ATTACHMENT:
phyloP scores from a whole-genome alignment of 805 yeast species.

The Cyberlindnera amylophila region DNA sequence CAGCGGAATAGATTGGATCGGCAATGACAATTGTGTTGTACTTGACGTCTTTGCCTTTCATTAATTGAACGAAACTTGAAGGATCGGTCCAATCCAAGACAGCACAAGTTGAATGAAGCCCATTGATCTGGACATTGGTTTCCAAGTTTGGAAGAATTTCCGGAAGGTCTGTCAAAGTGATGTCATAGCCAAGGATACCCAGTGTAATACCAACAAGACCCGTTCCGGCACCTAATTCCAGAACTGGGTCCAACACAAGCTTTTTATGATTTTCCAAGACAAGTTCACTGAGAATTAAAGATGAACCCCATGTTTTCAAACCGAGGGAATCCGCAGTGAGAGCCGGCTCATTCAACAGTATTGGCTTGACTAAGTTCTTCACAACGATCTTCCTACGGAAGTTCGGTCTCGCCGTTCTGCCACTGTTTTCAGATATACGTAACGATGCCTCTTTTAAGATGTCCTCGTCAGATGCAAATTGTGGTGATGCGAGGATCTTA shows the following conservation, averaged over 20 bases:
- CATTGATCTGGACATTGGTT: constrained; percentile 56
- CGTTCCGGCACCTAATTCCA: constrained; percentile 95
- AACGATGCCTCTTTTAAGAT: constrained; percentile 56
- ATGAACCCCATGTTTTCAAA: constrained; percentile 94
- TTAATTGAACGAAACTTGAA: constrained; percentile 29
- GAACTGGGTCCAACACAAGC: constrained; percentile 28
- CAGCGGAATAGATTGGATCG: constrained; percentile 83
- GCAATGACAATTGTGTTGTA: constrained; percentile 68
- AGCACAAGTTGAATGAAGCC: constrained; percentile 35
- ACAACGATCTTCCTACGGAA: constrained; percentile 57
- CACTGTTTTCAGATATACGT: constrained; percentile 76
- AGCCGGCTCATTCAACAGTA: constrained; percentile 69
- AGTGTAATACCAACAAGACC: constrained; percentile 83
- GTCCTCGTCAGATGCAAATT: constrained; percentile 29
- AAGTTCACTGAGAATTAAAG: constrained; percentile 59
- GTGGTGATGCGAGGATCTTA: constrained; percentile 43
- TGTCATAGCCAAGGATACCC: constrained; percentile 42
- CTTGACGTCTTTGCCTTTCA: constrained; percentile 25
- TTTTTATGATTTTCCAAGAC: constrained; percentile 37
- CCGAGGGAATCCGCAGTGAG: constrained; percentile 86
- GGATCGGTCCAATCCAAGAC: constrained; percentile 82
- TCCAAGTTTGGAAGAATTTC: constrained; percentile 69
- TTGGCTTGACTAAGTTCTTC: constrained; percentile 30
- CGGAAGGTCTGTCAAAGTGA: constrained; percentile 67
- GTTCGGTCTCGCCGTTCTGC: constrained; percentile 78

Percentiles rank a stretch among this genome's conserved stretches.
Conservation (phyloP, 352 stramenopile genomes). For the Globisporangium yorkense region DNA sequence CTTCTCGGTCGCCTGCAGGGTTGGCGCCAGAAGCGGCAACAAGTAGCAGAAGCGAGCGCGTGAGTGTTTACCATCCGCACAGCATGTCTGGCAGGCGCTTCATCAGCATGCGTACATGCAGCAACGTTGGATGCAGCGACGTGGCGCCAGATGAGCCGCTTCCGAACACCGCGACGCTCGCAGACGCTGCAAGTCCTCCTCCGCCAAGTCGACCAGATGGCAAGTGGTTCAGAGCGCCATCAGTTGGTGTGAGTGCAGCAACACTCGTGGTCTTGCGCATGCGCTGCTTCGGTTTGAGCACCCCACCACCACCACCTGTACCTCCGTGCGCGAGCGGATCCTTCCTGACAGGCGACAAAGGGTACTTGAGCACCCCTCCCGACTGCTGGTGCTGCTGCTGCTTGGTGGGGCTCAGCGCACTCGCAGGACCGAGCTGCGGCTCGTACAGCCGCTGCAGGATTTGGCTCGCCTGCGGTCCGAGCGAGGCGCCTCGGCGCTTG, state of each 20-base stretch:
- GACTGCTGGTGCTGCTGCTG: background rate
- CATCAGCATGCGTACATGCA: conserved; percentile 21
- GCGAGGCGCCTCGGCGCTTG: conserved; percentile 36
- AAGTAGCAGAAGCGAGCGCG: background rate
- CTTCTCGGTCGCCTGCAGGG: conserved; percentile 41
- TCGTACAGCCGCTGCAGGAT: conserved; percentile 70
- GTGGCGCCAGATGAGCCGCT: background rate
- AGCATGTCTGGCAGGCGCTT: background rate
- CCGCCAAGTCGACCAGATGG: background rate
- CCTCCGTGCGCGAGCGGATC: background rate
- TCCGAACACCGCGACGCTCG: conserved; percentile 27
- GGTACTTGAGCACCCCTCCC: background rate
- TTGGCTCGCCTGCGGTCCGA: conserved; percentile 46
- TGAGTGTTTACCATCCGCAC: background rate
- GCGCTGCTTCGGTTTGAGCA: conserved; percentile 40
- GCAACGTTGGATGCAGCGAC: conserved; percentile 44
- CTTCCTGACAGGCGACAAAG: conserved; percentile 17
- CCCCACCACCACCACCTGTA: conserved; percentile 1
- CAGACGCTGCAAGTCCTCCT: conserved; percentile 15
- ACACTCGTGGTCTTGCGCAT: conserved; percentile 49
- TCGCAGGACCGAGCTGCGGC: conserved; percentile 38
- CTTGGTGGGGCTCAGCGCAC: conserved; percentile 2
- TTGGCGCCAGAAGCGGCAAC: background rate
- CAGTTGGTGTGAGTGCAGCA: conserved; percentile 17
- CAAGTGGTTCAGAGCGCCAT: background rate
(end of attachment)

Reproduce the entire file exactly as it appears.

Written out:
phyloP scores from a whole-genome alignment of 805 yeast species.

The Cyberlindnera amylophila region DNA sequence CAGCGGAATAGATTGGATCGGCAATGACAATTGTGTTGTACTTGACGTCTTTGCCTTTCATTAATTGAACGAAACTTGAAGGATCGGTCCAATCCAAGACAGCACAAGTTGAATGAAGCCCATTGATCTGGACATTGGTTTCCAAGTTTGGAAGAATTTCCGGAAGGTCTGTCAAAGTGATGTCATAGCCAAGGATACCCAGTGTAATACCAACAAGACCCGTTCCGGCACCTAATTCCAGAACTGGGTCCAACACAAGCTTTTTATGATTTTCCAAGACAAGTTCACTGAGAATTAAAGATGAACCCCATGTTTTCAAACCGAGGGAATCCGCAGTGAGAGCCGGCTCATTCAACAGTATTGGCTTGACTAAGTTCTTCACAACGATCTTCCTACGGAAGTTCGGTCTCGCCGTTCTGCCACTGTTTTCAGATATACGTAACGATGCCTCTTTTAAGATGTCCTCGTCAGATGCAAATTGTGGTGATGCGAGGATCTTA shows the following conservation, averaged over 20 bases:
- CATTGATCTGGACATTGGTT: constrained; percentile 56
- CGTTCCGGCACCTAATTCCA: constrained; percentile 95
- AACGATGCCTCTTTTAAGAT: constrained; percentile 56
- ATGAACCCCATGTTTTCAAA: constrained; percentile 94
- TTAATTGAACGAAACTTGAA: constrained; percentile 29
- GAACTGGGTCCAACACAAGC: constrained; percentile 28
- CAGCGGAATAGATTGGATCG: constrained; percentile 83
- GCAATGACAATTGTGTTGTA: constrained; percentile 68
- AGCACAAGTTGAATGAAGCC: constrained; percentile 35
- ACAACGATCTTCCTACGGAA: constrained; percentile 57
- CACTGTTTTCAGATATACGT: constrained; percentile 76
- AGCCGGCTCATTCAACAGTA: constrained; percentile 69
- AGTGTAATACCAACAAGACC: constrained; percentile 83
- GTCCTCGTCAGATGCAAATT: constrained; percentile 29
- AAGTTCACTGAGAATTAAAG: constrained; percentile 59
- GTGGTGATGCGAGGATCTTA: constrained; percentile 43
- TGTCATAGCCAAGGATACCC: constrained; percentile 42
- CTTGACGTCTTTGCCTTTCA: constrained; percentile 25
- TTTTTATGATTTTCCAAGAC: constrained; percentile 37
- CCGAGGGAATCCGCAGTGAG: constrained; percentile 86
- GGATCGGTCCAATCCAAGAC: constrained; percentile 82
- TCCAAGTTTGGAAGAATTTC: constrained; percentile 69
- TTGGCTTGACTAAGTTCTTC: constrained; percentile 30
- CGGAAGGTCTGTCAAAGTGA: constrained; percentile 67
- GTTCGGTCTCGCCGTTCTGC: constrained; percentile 78

Percentiles rank a stretch among this genome's conserved stretches.
Conservation (phyloP, 352 stramenopile genomes). For the Globisporangium yorkense region DNA sequence CTTCTCGGTCGCCTGCAGGGTTGGCGCCAGAAGCGGCAACAAGTAGCAGAAGCGAGCGCGTGAGTGTTTACCATCCGCACAGCATGTCTGGCAGGCGCTTCATCAGCATGCGTACATGCAGCAACGTTGGATGCAGCGACGTGGCGCCAGATGAGCCGCTTCCGAACACCGCGACGCTCGCAGACGCTGCAAGTCCTCCTCCGCCAAGTCGACCAGATGGCAAGTGGTTCAGAGCGCCATCAGTTGGTGTGAGTGCAGCAACACTCGTGGTCTTGCGCATGCGCTGCTTCGGTTTGAGCACCCCACCACCACCACCTGTACCTCCGTGCGCGAGCGGATCCTTCCTGACAGGCGACAAAGGGTACTTGAGCACCCCTCCCGACTGCTGGTGCTGCTGCTGCTTGGTGGGGCTCAGCGCACTCGCAGGACCGAGCTGCGGCTCGTACAGCCGCTGCAGGATTTGGCTCGCCTGCGGTCCGAGCGAGGCGCCTCGGCGCTTG, state of each 20-base stretch:
- GACTGCTGGTGCTGCTGCTG: background rate
- CATCAGCATGCGTACATGCA: conserved; percentile 21
- GCGAGGCGCCTCGGCGCTTG: conserved; percentile 36
- AAGTAGCAGAAGCGAGCGCG: background rate
- CTTCTCGGTCGCCTGCAGGG: conserved; percentile 41
- TCGTACAGCCGCTGCAGGAT: conserved; percentile 70
- GTGGCGCCAGATGAGCCGCT: background rate
- AGCATGTCTGGCAGGCGCTT: background rate
- CCGCCAAGTCGACCAGATGG: background rate
- CCTCCGTGCGCGAGCGGATC: background rate
- TCCGAACACCGCGACGCTCG: conserved; percentile 27
- GGTACTTGAGCACCCCTCCC: background rate
- TTGGCTCGCCTGCGGTCCGA: conserved; percentile 46
- TGAGTGTTTACCATCCGCAC: background rate
- GCGCTGCTTCGGTTTGAGCA: conserved; percentile 40
- GCAACGTTGGATGCAGCGAC: conserved; percentile 44
- CTTCCTGACAGGCGACAAAG: conserved; percentile 17
- CCCCACCACCACCACCTGTA: conserved; percentile 1
- CAGACGCTGCAAGTCCTCCT: conserved; percentile 15
- ACACTCGTGGTCTTGCGCAT: conserved; percentile 49
- TCGCAGGACCGAGCTGCGGC: conserved; percentile 38
- CTTGGTGGGGCTCAGCGCAC: conserved; percentile 2
- TTGGCGCCAGAAGCGGCAAC: background rate
- CAGTTGGTGTGAGTGCAGCA: conserved; percentile 17
- CAAGTGGTTCAGAGCGCCAT: background rate